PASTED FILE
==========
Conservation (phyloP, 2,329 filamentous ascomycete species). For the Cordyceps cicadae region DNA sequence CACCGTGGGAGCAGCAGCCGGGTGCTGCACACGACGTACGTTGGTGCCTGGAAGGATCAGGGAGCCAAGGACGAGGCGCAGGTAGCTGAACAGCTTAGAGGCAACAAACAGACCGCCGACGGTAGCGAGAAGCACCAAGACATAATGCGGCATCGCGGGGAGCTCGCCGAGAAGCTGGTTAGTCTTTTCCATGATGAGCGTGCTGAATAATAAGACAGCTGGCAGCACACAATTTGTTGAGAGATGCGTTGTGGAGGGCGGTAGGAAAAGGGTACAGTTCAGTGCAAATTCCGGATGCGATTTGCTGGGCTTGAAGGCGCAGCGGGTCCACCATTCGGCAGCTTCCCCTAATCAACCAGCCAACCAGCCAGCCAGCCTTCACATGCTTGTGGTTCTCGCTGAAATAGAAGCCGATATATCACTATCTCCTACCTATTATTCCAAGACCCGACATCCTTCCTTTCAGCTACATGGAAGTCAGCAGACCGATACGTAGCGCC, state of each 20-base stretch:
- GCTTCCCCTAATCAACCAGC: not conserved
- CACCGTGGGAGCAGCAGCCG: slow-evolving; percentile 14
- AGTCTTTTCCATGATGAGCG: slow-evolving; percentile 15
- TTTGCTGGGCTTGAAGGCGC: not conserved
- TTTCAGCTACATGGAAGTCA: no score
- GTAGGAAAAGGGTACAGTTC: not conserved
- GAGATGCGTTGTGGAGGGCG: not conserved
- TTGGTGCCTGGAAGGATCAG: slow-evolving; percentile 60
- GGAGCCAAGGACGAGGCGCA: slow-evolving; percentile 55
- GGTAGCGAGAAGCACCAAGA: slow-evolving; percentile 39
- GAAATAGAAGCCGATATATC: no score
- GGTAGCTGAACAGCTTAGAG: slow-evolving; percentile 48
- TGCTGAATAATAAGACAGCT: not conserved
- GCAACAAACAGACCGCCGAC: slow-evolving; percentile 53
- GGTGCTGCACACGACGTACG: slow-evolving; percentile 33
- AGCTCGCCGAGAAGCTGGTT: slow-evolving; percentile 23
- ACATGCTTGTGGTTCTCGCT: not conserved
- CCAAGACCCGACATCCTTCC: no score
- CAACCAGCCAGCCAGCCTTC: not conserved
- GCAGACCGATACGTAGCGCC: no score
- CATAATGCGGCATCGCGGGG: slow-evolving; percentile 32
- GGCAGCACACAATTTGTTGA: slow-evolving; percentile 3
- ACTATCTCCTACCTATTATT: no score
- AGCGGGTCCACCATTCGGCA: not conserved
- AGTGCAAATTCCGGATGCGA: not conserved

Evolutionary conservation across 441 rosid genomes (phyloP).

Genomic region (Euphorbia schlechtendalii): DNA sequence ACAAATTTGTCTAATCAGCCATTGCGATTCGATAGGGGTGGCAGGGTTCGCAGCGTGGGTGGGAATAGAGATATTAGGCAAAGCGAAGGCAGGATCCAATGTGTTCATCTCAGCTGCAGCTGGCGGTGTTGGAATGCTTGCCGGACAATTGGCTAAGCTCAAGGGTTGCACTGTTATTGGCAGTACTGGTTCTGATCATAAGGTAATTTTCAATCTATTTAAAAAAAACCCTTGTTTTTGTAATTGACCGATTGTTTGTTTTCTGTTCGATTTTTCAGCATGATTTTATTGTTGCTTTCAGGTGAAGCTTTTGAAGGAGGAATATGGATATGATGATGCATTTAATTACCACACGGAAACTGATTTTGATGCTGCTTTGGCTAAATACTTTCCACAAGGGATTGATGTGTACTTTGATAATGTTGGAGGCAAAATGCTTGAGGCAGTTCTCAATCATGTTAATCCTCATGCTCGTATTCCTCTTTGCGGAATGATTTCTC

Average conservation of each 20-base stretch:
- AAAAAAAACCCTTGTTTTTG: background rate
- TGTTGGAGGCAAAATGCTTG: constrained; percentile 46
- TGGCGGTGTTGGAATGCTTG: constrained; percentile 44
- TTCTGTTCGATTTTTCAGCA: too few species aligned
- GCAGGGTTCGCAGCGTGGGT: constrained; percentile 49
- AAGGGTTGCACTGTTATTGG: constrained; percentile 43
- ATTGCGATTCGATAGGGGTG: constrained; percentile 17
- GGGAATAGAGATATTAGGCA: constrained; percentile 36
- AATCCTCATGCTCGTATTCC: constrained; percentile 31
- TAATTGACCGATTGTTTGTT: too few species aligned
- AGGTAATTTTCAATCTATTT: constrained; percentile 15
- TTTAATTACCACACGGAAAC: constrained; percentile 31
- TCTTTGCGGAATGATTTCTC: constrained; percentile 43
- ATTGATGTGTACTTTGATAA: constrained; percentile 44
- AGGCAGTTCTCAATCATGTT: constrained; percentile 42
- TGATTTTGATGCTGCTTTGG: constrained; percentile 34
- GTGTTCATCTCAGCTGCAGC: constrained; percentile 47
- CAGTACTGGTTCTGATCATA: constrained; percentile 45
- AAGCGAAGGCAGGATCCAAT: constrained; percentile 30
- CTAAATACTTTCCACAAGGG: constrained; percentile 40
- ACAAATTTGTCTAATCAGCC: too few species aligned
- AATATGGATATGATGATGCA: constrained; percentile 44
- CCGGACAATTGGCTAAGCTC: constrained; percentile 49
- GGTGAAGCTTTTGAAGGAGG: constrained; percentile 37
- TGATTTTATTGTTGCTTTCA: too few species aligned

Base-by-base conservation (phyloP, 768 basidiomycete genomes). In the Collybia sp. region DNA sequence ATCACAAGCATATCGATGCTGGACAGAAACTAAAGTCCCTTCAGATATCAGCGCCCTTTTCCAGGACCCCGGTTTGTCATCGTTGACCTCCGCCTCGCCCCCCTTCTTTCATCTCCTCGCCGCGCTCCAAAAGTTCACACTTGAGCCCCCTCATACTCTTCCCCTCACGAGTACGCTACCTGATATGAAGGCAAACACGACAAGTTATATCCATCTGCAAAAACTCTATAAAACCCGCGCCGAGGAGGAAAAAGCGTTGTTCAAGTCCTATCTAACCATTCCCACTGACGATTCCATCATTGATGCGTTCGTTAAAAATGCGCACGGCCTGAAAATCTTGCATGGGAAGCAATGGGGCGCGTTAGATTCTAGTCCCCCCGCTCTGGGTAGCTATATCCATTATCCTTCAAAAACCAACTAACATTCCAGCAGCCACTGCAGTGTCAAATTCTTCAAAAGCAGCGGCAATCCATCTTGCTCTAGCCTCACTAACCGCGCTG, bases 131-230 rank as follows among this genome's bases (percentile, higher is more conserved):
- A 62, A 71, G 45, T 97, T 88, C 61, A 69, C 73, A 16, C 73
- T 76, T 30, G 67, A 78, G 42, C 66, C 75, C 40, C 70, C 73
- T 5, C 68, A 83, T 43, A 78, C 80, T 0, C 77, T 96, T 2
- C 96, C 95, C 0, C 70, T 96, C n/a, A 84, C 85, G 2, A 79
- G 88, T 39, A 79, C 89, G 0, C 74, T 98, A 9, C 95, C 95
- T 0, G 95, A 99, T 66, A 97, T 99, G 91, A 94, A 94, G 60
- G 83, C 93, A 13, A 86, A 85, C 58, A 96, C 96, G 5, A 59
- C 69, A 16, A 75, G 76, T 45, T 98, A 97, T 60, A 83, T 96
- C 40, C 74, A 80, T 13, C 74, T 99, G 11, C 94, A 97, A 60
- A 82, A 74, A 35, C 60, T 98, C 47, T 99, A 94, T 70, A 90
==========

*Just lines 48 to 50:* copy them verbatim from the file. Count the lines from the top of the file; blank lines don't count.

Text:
- AAGCGAAGGCAGGATCCAAT: constrained; percentile 30
- CTAAATACTTTCCACAAGGG: constrained; percentile 40
- ACAAATTTGTCTAATCAGCC: too few species aligned